Equinox Hudson Yards: Where Fitness Meets Luxury Hotels

Sep 20

I love to travel, but I also love my fitness routine and staying on track with healthy eating; these two things didn’t always go together, until now. Enter the Equinox at Hudson Yards – the first hotel from the luxury fitness brand. It was just a matter of time until wellness merged with travel, in a new way that would make our healthy lifestyles seamless while traveling. Equinox has already established itself in the wellness world – when I was recently in Florida for a family gathering, I couldn’t find my favorite Foursigmatic coffee (it doesn’t cause the caffeine low that a traditional cup gives after a few hours) – but I found it on the Equinox menu. So it was only natural for the luxury fitness brand to be the pioneer in hotels that bring wellness to the forefront.

Architectural Digest took a tour of the world’s first Equinox Hotel. And we can look into some of the ways these hotels will transform travel – especially when you’re in a busy spot like New York City.

In one of the best locations in the city, sitting on Manhattan’s West Side Highway, the hotel’s scenic views overlook the Hudson River, with sunsets that are the star of the show.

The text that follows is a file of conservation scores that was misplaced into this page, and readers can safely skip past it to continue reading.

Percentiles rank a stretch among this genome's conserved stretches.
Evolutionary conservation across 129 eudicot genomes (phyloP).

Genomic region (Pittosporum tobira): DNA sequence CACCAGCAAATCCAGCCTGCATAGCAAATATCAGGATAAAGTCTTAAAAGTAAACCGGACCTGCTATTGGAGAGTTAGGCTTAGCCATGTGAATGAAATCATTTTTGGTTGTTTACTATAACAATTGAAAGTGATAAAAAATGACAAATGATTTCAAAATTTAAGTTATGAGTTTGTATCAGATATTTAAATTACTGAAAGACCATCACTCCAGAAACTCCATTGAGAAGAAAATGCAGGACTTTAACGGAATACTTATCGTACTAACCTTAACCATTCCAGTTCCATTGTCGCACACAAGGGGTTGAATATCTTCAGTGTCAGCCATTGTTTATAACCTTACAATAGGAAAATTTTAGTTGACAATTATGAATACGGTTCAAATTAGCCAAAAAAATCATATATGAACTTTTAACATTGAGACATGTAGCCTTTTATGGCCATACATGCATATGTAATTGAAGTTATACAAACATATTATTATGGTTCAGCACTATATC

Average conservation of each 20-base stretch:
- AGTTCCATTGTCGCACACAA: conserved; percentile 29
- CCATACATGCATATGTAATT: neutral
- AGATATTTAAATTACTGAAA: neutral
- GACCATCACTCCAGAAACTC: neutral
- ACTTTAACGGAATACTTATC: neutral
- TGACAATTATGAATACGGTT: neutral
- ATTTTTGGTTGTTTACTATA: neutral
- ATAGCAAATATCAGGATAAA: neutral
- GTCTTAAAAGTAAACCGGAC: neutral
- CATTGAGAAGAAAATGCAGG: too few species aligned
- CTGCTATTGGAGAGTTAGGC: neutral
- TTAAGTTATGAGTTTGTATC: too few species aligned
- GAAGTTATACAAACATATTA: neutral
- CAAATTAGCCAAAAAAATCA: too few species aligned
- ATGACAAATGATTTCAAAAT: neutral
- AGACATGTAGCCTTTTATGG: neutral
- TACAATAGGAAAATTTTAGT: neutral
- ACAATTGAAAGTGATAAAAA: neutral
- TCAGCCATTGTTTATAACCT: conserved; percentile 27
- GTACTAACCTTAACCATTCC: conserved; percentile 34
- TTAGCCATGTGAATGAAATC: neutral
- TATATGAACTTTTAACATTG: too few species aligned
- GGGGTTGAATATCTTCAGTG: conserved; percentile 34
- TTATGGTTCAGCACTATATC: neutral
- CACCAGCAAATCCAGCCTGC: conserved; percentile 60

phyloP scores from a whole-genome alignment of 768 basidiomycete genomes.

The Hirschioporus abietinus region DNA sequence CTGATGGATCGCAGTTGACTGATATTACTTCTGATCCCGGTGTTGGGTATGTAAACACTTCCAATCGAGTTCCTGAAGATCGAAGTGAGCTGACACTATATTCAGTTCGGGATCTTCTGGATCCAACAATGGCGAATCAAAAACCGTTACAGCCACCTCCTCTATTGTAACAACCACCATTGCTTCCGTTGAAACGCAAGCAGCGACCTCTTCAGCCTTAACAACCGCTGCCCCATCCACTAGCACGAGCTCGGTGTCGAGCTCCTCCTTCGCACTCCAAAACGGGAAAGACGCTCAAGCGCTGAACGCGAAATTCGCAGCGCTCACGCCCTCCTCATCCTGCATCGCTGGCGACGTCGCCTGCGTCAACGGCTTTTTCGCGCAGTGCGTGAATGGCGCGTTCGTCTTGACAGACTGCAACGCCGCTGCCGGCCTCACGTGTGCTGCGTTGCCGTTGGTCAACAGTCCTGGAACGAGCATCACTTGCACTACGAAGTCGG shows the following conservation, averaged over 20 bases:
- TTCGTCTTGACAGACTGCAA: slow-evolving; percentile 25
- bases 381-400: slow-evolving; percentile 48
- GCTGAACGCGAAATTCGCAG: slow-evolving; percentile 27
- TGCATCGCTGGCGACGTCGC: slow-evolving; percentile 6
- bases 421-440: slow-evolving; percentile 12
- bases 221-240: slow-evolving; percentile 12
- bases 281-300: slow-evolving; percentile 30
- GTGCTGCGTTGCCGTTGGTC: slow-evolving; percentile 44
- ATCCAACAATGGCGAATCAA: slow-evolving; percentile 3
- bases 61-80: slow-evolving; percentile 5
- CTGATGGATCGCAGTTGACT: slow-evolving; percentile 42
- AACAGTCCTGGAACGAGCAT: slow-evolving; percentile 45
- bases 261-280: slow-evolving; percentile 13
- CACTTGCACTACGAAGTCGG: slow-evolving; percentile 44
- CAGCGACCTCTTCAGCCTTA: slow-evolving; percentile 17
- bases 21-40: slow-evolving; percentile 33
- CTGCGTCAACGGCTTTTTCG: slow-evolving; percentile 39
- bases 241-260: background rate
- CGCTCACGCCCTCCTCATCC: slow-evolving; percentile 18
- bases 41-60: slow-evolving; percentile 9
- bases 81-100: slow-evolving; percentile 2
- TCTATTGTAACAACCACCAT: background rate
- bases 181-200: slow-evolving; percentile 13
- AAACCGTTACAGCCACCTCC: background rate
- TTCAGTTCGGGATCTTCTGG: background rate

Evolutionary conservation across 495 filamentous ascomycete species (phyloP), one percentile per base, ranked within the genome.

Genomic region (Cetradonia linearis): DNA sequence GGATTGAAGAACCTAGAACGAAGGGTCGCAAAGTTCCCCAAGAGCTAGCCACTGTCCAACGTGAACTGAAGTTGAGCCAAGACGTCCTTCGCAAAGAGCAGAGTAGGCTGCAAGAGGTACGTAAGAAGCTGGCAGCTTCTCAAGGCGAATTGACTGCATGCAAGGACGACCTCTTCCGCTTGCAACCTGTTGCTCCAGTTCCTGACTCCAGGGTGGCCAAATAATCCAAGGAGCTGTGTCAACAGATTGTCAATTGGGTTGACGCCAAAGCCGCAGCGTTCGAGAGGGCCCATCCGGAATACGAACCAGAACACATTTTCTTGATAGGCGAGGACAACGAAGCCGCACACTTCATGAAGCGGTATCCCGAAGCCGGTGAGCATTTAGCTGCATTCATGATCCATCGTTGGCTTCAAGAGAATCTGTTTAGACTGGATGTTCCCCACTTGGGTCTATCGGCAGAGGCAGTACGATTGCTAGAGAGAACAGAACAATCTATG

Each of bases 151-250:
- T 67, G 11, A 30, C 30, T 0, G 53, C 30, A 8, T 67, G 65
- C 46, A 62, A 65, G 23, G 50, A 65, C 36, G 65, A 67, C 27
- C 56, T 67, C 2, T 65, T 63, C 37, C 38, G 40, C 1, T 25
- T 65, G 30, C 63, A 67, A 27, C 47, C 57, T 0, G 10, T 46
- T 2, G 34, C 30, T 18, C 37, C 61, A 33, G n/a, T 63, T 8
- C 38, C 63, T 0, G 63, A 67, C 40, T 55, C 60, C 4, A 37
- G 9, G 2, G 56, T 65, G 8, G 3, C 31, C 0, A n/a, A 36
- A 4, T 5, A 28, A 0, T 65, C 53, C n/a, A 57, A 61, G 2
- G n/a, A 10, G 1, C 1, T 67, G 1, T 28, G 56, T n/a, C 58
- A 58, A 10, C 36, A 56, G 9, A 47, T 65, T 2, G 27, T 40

The simple, streamlined design in the rooms are truly restoring, a respite after full days in the city. The hotel is prioritizing sleep – with a new design of silent AC units in the rooms and even sleep coaches on staff.

Architectural Digest said, “At the Equinox Hotel, one’s room is a place to recharge. Norton and Keffer refer to all rooms as sci-fi-sounding “sleep chambers.” But they mean it—each room has a “dark, quiet, cool” feature on its bedside iPad that, with the push of a button, draws blackout shades and cools the room to an optimal sleep temperature of 66 degrees Fahrenheit. Upholstered headboards, padded walls, and a plush rug give the room a silence rarely found in Manhattan. And the smart layout, which separates sleep chamber from dressing area (with a full-length mirror), ensures each room feels larger than its 400 square feet.”









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